A Tale of

l i a t e R Horrors

Alex Lokan If you thought shopping at Christmas time was a bitch, you should have been on the other side of the counter.

All I can come up with is that I must have made an error in a past life which the universe seemed to want to avenge.

Working in retail is a constant battle against a rotating roster of thieves, perverts and messy teenagers who seem to work in tandem to make your day as chaotic as scenes from 28 Days Later.

And while most of you are lovely clean human beings, some of you can’t seem to walk and eat at the same time.

There are more bodily fluids involved in retail than you would ever think possible.

And if you can’t drink coffee without spilling it onto the nearest white top, then perhaps green tea might be a good option for you.

I’ve cleaned up urine, blood, and spit off the shop floor and counter; spraying Ajax like it’s holy water and hoping that this will be the very last time this happens (it never is). Don’t ask me how the man with the ten centimetre cut on his shin came to be my problem.


Sushi is a sit-down food, people.

Or more time spent at home. But accidents happen, and we can understand that. They’re also more likely to happen when anyone under five is involved.

Little Timmy hasn’t got his motor skills finely tuned yet, so he won’t quite know how to operate an ice cream in one hand with all the distractions a shop can offer. I can guarantee you this, he will steer that rainbow cone straight into the nearest display. And while I’ve got the spray and wipe out again, what a fantastic opportunity for the group of teenage girls to decide to steal for the first time. I’ve got news for you girls: I can smell your fear.

❝Oh, and don’t forget to make sure you apologise to the person on the other end: ‘Sorry, the chick was saying something or something.’ Yes I was saying something. And thank god you couldn’t hear it.❞ this-call-even-though-you’re-talking-to-me-‘

Well, actually I can’t.


It’s just you’re sweating harder than a waterfall and when all five of you keep looking at me and whispering to each other, I know it’s not because you like my lipstick.

Unless you’re President Obama, no call is that important that you have to ignore me while I ask ‘Cheque, savings or credit?’ for the seventh time.

But at least you girls are paying attention to me.

Oh, and don’t forget to make sure you apologise to the person on the other end: ‘Sorry, the chick was saying something or something.’

The middle aged woman is a customer so fearful of your almighty selling skills that they will avoid you at all costs. Should you offer a hello, they will mutter a hurried ‘just looking!’ clutch their handbag to their side so their money can’t escape and avoid staring into your powerful gaze that will inevitably result in a sale. She will then warily move around the parts of the store, avoiding the counter and staying at least five metres away from you at all times. But the customer that all retail workers reserve their most spiteful back room ranting for is the ‘I’m-so-busy-and-important-that-I-must-take-

Yes I was saying something. And thank god you couldn’t hear it. Don’t get me wrong: I love my job, and it’s completely worth it when you have made someone’s day even the tiniest bit easier because of a service you could provide them. But you can make mine that little bit easier by coming into my store without a lit cigarette, a dripping ice cream or chasing a five-finger discount. Let’s compromise, shall we?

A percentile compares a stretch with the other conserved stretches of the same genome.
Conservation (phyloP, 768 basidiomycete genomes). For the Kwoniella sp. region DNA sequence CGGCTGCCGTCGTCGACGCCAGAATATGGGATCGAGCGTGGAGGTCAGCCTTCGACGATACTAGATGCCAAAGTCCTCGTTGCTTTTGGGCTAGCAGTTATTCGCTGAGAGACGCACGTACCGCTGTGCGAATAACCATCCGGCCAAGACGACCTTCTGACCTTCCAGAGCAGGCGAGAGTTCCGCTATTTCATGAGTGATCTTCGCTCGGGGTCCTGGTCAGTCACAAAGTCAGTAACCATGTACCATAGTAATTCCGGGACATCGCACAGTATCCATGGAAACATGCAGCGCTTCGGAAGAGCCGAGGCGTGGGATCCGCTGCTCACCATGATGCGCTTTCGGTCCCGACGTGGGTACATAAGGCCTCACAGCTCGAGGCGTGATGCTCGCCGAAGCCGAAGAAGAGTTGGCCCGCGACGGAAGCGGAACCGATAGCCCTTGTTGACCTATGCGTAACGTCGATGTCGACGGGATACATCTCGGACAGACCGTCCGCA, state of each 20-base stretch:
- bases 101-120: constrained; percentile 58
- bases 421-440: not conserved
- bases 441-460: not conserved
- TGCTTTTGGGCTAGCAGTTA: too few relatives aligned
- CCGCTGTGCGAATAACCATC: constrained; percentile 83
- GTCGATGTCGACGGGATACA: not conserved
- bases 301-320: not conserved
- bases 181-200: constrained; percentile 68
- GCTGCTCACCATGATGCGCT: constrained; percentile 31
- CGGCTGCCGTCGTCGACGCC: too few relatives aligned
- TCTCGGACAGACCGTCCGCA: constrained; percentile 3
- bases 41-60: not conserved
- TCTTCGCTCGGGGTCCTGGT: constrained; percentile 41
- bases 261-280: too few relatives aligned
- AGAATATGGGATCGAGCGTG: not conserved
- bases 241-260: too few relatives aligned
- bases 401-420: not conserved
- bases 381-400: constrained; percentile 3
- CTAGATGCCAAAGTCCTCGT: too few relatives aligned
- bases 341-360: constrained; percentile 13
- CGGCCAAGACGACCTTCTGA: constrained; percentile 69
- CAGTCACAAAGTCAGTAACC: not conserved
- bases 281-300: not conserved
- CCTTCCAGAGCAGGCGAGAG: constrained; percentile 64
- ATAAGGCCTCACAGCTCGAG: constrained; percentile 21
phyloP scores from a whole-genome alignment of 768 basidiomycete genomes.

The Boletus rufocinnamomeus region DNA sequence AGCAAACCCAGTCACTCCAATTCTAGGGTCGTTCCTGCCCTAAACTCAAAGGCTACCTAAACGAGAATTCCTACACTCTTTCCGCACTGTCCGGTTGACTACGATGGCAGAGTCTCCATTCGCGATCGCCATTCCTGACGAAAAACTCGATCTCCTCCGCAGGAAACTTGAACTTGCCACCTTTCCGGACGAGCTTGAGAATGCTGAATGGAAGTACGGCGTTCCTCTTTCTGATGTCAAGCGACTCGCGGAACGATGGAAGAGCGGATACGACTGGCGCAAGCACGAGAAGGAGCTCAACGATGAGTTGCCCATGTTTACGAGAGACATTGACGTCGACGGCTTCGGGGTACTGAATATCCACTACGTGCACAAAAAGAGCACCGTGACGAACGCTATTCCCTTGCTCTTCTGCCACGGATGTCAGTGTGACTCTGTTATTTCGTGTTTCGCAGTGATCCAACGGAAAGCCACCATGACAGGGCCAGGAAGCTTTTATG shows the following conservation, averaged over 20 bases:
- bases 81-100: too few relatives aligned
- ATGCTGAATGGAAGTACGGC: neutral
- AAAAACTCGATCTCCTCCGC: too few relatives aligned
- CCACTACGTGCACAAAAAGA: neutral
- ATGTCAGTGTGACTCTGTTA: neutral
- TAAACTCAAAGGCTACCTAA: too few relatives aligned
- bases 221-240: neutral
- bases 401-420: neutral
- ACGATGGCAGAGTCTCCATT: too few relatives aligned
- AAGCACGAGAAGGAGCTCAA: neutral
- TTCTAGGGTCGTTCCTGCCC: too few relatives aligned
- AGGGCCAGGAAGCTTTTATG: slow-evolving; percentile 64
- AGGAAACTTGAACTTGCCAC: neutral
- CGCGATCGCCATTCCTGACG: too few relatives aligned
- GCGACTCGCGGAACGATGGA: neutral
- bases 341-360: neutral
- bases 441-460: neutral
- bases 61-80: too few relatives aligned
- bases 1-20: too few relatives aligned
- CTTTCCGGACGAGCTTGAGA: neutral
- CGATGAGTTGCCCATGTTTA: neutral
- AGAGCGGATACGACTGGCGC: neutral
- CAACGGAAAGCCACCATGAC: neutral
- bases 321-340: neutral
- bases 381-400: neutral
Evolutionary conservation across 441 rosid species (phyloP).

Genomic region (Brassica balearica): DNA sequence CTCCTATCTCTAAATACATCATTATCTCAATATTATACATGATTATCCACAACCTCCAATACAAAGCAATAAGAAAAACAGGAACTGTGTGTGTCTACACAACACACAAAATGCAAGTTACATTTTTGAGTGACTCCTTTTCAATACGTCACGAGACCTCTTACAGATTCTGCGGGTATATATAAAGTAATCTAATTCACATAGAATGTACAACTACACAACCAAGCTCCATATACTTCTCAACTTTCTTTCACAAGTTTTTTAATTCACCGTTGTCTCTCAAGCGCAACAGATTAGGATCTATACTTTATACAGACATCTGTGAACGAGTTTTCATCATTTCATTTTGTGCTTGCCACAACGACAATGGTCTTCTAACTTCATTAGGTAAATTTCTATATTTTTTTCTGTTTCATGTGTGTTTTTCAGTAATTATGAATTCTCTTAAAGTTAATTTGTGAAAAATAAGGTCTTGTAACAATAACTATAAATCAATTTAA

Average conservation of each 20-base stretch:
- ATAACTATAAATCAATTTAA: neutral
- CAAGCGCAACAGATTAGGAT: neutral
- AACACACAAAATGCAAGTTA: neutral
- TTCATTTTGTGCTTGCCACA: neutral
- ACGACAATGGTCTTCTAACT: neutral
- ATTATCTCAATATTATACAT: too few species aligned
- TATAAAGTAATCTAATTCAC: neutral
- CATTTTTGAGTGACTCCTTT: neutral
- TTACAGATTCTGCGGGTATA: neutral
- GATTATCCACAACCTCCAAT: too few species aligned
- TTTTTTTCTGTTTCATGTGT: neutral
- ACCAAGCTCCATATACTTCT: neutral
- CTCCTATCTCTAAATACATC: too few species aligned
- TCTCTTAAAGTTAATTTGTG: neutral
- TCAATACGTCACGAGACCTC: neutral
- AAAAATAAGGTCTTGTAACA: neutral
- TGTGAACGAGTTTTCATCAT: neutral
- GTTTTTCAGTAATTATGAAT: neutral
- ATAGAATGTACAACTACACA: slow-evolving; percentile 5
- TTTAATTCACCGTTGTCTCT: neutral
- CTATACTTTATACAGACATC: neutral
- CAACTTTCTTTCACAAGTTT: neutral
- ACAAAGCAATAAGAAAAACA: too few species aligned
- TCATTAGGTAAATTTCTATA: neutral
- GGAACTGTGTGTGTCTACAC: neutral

*#*$% EYES

!"#$%&'()*##+ An almost compulsory part of the newly single lifestyle is that—foolish as it may see (and it does seem foolish, I am aware) a rebound fling is well in order. It doesn’t really matter who it is, as long they don’t give you crabs and you don’t get too attached. The second criterion is more important than the first.

And so, with this hovering somewhere in the back of mind, somewhere between worrying about my thesis and my housemates, I bike the long and winding road to the University of Melbourne. It’s windy and rainy but kind of beautiful, especially when my scarf unravels just the right amount and trails behind me like some kind of faux-Burberry flag. People are walking their dogs and look happy, others are smoking cigarettes and look annoyed. The dogs themselves don’t really have expressions, they just sniff at things.

My university office, perched on the sixth floor of the crumbling arts building, is empty. I share it with two other PhD students, neither of whom has been in for at least a week. One studies


travel writing; the other, Paradise Lost. Ironically, the travel writing student is absent because he is having a difficult month and the Paradise Lost student is absent due to travelling. On one of the bookshelves stands a collection of impressive looking gin bottles. All of them are empty; I have checked many times. Above my desk, I have blue tacked black and white pictures of my favourite playwrights; Chekov, O’Neil, Albee. I have not read as many of their plays as I should, but I like to claim that they inspire me. Also, they cover up the cracks in the paint.

The morning takes a jagged turn when I realise that I am supposed to be attending an Induction Meeting for first time tutors; something which I have written and underlined in my diary, but clearly forgot to check the night before. I repack all my worldly possessions and swear a little bit and then scuttle run to the big, flash building off campus with a revolving door where the induction in question takes place. I arrive in one of the rooms puffed and slightly sweaty, interrupting a group of earnest looking students with name tags stuck on each of them. As I am late, I don’t get a name tag. Instead, I sit quietly and try to appear interested in what the (clearly impressive) mature student with glasses and a Houndstooth blouse is telling the students about the importance of a clear lesson plan.